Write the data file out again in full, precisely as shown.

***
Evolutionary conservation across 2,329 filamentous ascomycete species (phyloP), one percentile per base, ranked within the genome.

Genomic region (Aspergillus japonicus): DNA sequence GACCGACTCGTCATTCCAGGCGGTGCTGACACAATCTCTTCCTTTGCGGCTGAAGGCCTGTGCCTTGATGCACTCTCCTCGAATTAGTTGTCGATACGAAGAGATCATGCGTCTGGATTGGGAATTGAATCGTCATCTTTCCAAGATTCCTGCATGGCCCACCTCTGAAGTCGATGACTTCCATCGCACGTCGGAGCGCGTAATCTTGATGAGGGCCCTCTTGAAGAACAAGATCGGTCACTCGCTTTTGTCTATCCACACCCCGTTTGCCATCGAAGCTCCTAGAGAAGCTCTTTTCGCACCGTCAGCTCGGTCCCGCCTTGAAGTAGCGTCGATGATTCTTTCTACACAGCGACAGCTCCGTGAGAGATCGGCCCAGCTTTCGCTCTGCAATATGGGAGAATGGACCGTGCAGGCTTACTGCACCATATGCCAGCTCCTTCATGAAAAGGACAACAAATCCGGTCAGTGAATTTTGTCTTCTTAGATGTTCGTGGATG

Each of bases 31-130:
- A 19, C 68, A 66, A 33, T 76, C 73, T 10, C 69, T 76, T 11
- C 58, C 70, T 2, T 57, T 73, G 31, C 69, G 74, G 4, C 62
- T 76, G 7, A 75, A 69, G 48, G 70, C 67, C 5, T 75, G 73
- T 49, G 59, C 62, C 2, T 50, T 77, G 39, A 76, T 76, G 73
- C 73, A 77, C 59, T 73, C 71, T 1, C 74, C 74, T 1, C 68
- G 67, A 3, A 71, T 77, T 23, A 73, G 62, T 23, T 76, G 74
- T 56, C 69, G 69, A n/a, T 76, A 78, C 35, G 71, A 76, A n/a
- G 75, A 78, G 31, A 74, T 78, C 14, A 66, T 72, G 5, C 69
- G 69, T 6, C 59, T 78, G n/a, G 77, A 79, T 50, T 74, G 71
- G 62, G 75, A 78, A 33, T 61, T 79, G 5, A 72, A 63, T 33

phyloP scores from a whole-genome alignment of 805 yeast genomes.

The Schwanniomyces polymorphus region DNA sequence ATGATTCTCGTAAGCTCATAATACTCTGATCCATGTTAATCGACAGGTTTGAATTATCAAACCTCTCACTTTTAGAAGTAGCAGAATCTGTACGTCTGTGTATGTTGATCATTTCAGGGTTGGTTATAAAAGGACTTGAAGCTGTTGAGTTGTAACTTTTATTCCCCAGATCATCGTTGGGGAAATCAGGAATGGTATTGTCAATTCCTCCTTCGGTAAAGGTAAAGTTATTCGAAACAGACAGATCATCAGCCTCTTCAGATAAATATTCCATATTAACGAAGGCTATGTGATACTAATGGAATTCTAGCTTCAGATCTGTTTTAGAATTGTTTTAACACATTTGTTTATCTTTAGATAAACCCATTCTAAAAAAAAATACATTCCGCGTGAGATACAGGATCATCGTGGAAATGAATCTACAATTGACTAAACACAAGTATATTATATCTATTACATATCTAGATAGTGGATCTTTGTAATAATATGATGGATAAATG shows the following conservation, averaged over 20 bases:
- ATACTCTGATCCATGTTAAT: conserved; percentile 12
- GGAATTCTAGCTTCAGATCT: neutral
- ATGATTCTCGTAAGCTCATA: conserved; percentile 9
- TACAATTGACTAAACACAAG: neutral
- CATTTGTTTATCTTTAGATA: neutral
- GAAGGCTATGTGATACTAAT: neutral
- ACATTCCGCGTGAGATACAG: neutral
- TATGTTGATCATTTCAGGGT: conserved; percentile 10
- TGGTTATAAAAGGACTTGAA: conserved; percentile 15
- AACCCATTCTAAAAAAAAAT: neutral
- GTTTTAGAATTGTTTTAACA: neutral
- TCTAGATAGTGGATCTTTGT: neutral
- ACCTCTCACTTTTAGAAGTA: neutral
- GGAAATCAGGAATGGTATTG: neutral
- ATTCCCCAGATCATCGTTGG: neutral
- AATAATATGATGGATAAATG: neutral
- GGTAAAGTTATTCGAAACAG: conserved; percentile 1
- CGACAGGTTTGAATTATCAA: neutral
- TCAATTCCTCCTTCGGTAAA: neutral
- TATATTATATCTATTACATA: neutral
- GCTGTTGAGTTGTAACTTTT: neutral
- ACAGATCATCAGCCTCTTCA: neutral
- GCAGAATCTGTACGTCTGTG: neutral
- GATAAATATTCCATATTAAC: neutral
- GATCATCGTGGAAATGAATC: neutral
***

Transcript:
Evolutionary conservation across 2,329 filamentous ascomycete species (phyloP), one percentile per base, ranked within the genome.

Genomic region (Aspergillus japonicus): DNA sequence GACCGACTCGTCATTCCAGGCGGTGCTGACACAATCTCTTCCTTTGCGGCTGAAGGCCTGTGCCTTGATGCACTCTCCTCGAATTAGTTGTCGATACGAAGAGATCATGCGTCTGGATTGGGAATTGAATCGTCATCTTTCCAAGATTCCTGCATGGCCCACCTCTGAAGTCGATGACTTCCATCGCACGTCGGAGCGCGTAATCTTGATGAGGGCCCTCTTGAAGAACAAGATCGGTCACTCGCTTTTGTCTATCCACACCCCGTTTGCCATCGAAGCTCCTAGAGAAGCTCTTTTCGCACCGTCAGCTCGGTCCCGCCTTGAAGTAGCGTCGATGATTCTTTCTACACAGCGACAGCTCCGTGAGAGATCGGCCCAGCTTTCGCTCTGCAATATGGGAGAATGGACCGTGCAGGCTTACTGCACCATATGCCAGCTCCTTCATGAAAAGGACAACAAATCCGGTCAGTGAATTTTGTCTTCTTAGATGTTCGTGGATG

Each of bases 31-130:
- A 19, C 68, A 66, A 33, T 76, C 73, T 10, C 69, T 76, T 11
- C 58, C 70, T 2, T 57, T 73, G 31, C 69, G 74, G 4, C 62
- T 76, G 7, A 75, A 69, G 48, G 70, C 67, C 5, T 75, G 73
- T 49, G 59, C 62, C 2, T 50, T 77, G 39, A 76, T 76, G 73
- C 73, A 77, C 59, T 73, C 71, T 1, C 74, C 74, T 1, C 68
- G 67, A 3, A 71, T 77, T 23, A 73, G 62, T 23, T 76, G 74
- T 56, C 69, G 69, A n/a, T 76, A 78, C 35, G 71, A 76, A n/a
- G 75, A 78, G 31, A 74, T 78, C 14, A 66, T 72, G 5, C 69
- G 69, T 6, C 59, T 78, G n/a, G 77, A 79, T 50, T 74, G 71
- G 62, G 75, A 78, A 33, T 61, T 79, G 5, A 72, A 63, T 33

phyloP scores from a whole-genome alignment of 805 yeast genomes.

The Schwanniomyces polymorphus region DNA sequence ATGATTCTCGTAAGCTCATAATACTCTGATCCATGTTAATCGACAGGTTTGAATTATCAAACCTCTCACTTTTAGAAGTAGCAGAATCTGTACGTCTGTGTATGTTGATCATTTCAGGGTTGGTTATAAAAGGACTTGAAGCTGTTGAGTTGTAACTTTTATTCCCCAGATCATCGTTGGGGAAATCAGGAATGGTATTGTCAATTCCTCCTTCGGTAAAGGTAAAGTTATTCGAAACAGACAGATCATCAGCCTCTTCAGATAAATATTCCATATTAACGAAGGCTATGTGATACTAATGGAATTCTAGCTTCAGATCTGTTTTAGAATTGTTTTAACACATTTGTTTATCTTTAGATAAACCCATTCTAAAAAAAAATACATTCCGCGTGAGATACAGGATCATCGTGGAAATGAATCTACAATTGACTAAACACAAGTATATTATATCTATTACATATCTAGATAGTGGATCTTTGTAATAATATGATGGATAAATG shows the following conservation, averaged over 20 bases:
- ATACTCTGATCCATGTTAAT: conserved; percentile 12
- GGAATTCTAGCTTCAGATCT: neutral
- ATGATTCTCGTAAGCTCATA: conserved; percentile 9
- TACAATTGACTAAACACAAG: neutral
- CATTTGTTTATCTTTAGATA: neutral
- GAAGGCTATGTGATACTAAT: neutral
- ACATTCCGCGTGAGATACAG: neutral
- TATGTTGATCATTTCAGGGT: conserved; percentile 10
- TGGTTATAAAAGGACTTGAA: conserved; percentile 15
- AACCCATTCTAAAAAAAAAT: neutral
- GTTTTAGAATTGTTTTAACA: neutral
- TCTAGATAGTGGATCTTTGT: neutral
- ACCTCTCACTTTTAGAAGTA: neutral
- GGAAATCAGGAATGGTATTG: neutral
- ATTCCCCAGATCATCGTTGG: neutral
- AATAATATGATGGATAAATG: neutral
- GGTAAAGTTATTCGAAACAG: conserved; percentile 1
- CGACAGGTTTGAATTATCAA: neutral
- TCAATTCCTCCTTCGGTAAA: neutral
- TATATTATATCTATTACATA: neutral
- GCTGTTGAGTTGTAACTTTT: neutral
- ACAGATCATCAGCCTCTTCA: neutral
- GCAGAATCTGTACGTCTGTG: neutral
- GATAAATATTCCATATTAAC: neutral
- GATCATCGTGGAAATGAATC: neutral